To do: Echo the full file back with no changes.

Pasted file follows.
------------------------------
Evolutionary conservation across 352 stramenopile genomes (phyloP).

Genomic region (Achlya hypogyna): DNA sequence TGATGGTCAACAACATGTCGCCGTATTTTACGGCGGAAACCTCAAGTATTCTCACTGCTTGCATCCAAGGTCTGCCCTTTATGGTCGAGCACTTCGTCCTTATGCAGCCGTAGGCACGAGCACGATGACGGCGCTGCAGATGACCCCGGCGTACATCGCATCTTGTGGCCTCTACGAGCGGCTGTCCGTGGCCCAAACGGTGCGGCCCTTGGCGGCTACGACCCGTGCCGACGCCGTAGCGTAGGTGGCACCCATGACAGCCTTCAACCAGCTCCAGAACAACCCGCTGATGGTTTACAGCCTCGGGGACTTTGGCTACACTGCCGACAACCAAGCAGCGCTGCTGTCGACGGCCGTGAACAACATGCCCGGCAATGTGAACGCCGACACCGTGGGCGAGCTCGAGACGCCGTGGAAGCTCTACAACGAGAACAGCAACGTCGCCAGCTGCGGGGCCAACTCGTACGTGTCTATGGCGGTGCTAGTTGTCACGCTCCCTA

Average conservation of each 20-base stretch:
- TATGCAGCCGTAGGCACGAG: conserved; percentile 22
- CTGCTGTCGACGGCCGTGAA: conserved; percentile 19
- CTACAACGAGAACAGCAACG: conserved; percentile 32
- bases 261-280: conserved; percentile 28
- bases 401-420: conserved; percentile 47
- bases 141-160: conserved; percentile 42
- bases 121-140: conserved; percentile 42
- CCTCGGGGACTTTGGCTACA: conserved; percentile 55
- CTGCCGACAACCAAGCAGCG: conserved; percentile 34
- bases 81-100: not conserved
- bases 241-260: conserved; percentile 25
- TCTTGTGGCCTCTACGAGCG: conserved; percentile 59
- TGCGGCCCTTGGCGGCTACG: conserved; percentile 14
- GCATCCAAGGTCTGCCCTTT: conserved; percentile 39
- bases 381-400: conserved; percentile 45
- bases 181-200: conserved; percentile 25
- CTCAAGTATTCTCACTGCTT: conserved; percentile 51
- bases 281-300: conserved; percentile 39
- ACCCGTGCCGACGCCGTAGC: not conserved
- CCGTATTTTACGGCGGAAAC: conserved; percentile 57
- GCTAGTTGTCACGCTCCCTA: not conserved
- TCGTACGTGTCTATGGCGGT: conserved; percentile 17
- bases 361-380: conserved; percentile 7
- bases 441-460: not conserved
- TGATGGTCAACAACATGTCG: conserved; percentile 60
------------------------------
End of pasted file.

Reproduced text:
Evolutionary conservation across 352 stramenopile genomes (phyloP).

Genomic region (Achlya hypogyna): DNA sequence TGATGGTCAACAACATGTCGCCGTATTTTACGGCGGAAACCTCAAGTATTCTCACTGCTTGCATCCAAGGTCTGCCCTTTATGGTCGAGCACTTCGTCCTTATGCAGCCGTAGGCACGAGCACGATGACGGCGCTGCAGATGACCCCGGCGTACATCGCATCTTGTGGCCTCTACGAGCGGCTGTCCGTGGCCCAAACGGTGCGGCCCTTGGCGGCTACGACCCGTGCCGACGCCGTAGCGTAGGTGGCACCCATGACAGCCTTCAACCAGCTCCAGAACAACCCGCTGATGGTTTACAGCCTCGGGGACTTTGGCTACACTGCCGACAACCAAGCAGCGCTGCTGTCGACGGCCGTGAACAACATGCCCGGCAATGTGAACGCCGACACCGTGGGCGAGCTCGAGACGCCGTGGAAGCTCTACAACGAGAACAGCAACGTCGCCAGCTGCGGGGCCAACTCGTACGTGTCTATGGCGGTGCTAGTTGTCACGCTCCCTA

Average conservation of each 20-base stretch:
- TATGCAGCCGTAGGCACGAG: conserved; percentile 22
- CTGCTGTCGACGGCCGTGAA: conserved; percentile 19
- CTACAACGAGAACAGCAACG: conserved; percentile 32
- bases 261-280: conserved; percentile 28
- bases 401-420: conserved; percentile 47
- bases 141-160: conserved; percentile 42
- bases 121-140: conserved; percentile 42
- CCTCGGGGACTTTGGCTACA: conserved; percentile 55
- CTGCCGACAACCAAGCAGCG: conserved; percentile 34
- bases 81-100: not conserved
- bases 241-260: conserved; percentile 25
- TCTTGTGGCCTCTACGAGCG: conserved; percentile 59
- TGCGGCCCTTGGCGGCTACG: conserved; percentile 14
- GCATCCAAGGTCTGCCCTTT: conserved; percentile 39
- bases 381-400: conserved; percentile 45
- bases 181-200: conserved; percentile 25
- CTCAAGTATTCTCACTGCTT: conserved; percentile 51
- bases 281-300: conserved; percentile 39
- ACCCGTGCCGACGCCGTAGC: not conserved
- CCGTATTTTACGGCGGAAAC: conserved; percentile 57
- GCTAGTTGTCACGCTCCCTA: not conserved
- TCGTACGTGTCTATGGCGGT: conserved; percentile 17
- bases 361-380: conserved; percentile 7
- bases 441-460: not conserved
- TGATGGTCAACAACATGTCG: conserved; percentile 60